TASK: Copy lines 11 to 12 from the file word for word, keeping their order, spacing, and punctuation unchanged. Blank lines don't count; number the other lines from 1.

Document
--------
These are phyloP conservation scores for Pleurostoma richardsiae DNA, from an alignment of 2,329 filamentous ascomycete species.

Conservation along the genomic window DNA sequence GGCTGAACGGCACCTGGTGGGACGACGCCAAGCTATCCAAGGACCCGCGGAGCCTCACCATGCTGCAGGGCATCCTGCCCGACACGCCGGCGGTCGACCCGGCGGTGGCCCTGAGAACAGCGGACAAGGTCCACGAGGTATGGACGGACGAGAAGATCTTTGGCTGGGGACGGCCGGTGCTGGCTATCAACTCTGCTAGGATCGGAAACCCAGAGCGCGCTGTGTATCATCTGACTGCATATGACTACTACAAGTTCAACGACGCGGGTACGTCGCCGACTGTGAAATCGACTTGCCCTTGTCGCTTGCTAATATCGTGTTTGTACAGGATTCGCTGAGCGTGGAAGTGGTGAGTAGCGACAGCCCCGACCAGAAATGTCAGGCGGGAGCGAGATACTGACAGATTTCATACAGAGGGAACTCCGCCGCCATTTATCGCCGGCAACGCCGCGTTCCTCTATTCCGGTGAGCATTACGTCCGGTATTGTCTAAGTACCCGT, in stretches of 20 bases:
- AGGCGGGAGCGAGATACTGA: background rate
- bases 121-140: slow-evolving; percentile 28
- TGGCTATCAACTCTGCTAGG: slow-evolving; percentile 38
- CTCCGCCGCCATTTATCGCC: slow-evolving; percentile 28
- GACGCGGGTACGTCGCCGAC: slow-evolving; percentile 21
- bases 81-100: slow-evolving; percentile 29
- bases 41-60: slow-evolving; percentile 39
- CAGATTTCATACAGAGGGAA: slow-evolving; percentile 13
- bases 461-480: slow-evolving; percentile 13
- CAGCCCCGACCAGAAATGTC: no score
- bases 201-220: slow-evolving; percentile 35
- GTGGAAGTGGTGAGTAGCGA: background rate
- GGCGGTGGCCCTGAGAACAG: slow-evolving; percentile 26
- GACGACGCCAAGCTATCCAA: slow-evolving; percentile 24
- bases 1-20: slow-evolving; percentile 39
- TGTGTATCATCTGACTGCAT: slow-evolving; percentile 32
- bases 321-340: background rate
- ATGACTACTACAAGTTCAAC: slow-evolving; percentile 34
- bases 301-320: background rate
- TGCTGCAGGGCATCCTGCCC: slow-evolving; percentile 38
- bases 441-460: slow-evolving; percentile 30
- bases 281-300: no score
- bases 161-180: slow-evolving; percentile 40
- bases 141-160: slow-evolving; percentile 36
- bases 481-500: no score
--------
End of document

- bases 461-480: slow-evolving; percentile 13
- CAGCCCCGACCAGAAATGTC: no score